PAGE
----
The way I depict centaurs are like very wild people like Tarzan - living in the wild with no clothes equipment, hunting with their hands and hooves. I'm wondering though if a centaur could eat raw meat. Most animals can but I'm not so sure about a half human. What do you guys think?

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    $\begingroup$ Humans can eat raw meat; and they actually do, e.g., steak tartare. Not to mention the large variety of popular meat products which are dried or smoked, not cooked. Sushi is often made with raw fish; and fish is very commonly eaten dried or smoked and not cooked. $\endgroup$ – AlexP Jan 1 '18 at 3:55
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    $\begingroup$ I'm not sure I agree with the closure as duplicate of Would a centaur eat meat?.That question focuses on whether centaurs would eat meat at all, whereas this question seems to posit centaurs that do eat meat and is asking whether they would need to cook it. Related, yes. Duplicate, I'm not at all so sure. $\endgroup$ – a CVn Jan 1 '18 at 12:03

Actually, while most animals CAN eat raw meat, as most are herbivores it's not always ideal as a food source, especially if not fresh. Horses in particular are herbivores (but have been documented as eating meat previously). Humans have evolved from herbivorous animals and by cooking meat in particular, we break down the proteins so that our stomachs can better handle the food. Even cooking things like potatoes maximises calorie intake for humans. This is the important point; cooking any food makes it easier to digest and extract the energy and nutrients from it, regardless of whether it is meat or vegetable.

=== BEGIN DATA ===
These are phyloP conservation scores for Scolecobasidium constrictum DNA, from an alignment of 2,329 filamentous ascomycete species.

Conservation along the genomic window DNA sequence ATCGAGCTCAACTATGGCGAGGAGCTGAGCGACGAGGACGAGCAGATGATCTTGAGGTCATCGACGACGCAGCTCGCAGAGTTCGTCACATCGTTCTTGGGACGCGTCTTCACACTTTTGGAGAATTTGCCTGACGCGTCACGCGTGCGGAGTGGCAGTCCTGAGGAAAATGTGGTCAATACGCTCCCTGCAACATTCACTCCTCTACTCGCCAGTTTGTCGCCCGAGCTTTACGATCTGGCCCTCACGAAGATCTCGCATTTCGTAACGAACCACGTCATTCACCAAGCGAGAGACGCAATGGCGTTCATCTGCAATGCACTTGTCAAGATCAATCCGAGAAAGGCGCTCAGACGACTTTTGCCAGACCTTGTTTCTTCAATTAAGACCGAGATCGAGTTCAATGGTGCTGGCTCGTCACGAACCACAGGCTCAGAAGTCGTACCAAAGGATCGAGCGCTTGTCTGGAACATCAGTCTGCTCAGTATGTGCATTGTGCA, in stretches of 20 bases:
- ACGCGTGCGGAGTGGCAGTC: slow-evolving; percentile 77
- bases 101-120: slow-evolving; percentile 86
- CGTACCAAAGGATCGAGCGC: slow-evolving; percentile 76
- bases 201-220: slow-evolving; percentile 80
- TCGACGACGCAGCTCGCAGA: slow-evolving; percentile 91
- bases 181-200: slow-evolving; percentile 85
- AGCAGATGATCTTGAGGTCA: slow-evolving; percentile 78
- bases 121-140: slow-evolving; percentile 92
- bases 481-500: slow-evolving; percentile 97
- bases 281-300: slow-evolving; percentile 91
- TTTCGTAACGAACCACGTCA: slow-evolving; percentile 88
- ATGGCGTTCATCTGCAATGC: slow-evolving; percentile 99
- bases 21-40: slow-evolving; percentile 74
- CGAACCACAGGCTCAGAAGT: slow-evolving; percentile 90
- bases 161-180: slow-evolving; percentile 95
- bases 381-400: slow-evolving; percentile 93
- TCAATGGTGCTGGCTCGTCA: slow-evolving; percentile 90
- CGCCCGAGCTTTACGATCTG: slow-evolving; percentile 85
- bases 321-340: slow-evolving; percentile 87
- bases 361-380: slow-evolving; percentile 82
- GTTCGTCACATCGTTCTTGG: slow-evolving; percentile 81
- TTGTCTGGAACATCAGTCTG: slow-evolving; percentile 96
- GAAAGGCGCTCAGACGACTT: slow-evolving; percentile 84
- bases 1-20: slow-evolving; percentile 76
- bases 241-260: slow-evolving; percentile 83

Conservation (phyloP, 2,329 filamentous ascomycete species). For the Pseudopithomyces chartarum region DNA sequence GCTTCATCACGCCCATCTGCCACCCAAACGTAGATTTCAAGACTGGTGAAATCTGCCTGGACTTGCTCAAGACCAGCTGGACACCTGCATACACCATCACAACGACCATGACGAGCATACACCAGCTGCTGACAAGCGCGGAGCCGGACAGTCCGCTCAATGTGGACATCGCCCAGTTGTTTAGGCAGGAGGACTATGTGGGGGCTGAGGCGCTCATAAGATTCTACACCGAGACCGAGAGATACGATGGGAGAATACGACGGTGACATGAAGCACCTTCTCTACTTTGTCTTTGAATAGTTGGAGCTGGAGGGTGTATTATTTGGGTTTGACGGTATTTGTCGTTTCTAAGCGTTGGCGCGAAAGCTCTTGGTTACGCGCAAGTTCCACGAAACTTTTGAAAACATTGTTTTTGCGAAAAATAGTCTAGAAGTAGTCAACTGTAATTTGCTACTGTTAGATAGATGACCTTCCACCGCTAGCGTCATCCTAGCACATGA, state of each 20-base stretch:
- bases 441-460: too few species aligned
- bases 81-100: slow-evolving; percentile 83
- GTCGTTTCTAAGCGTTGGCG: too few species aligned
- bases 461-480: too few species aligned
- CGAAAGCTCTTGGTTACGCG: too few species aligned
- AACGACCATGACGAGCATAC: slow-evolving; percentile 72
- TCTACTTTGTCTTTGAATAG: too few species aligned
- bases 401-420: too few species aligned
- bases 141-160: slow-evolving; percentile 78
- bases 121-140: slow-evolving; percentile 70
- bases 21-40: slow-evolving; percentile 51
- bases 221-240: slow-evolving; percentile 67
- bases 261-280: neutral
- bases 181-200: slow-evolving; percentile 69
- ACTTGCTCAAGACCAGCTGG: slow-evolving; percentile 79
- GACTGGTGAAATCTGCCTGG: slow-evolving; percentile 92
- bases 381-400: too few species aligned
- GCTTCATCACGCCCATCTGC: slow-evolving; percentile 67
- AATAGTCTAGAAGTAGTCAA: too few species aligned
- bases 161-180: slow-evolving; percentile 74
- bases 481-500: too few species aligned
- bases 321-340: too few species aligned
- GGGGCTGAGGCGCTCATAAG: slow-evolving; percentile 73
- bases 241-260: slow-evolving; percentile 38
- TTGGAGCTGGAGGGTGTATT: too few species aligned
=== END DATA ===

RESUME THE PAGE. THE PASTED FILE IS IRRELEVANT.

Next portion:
So, if your centaur has a hybrid human / horse digestive tract (this is by no means certain) and that species can digest meat, it's almost certain that it would be beneficial to cook it. That said, some vegetables may be more readily digested without cooking. The interesting question would be whether or not your centaur could digest grass. Humans can't, but it's the principal food source for horses.

Ironically enough, Centaurs with a largely human digestive tract may well not have any concerns with appendicitis. The reason for this is that it is thought that the appendix is an atrophied organ that helped primates process vegetable matter more effectively. The appendix in your centaur would probably be restored to its original purpose meaning that the organ is no longer redundant and therefore less likely to become aggravated or inflamed.

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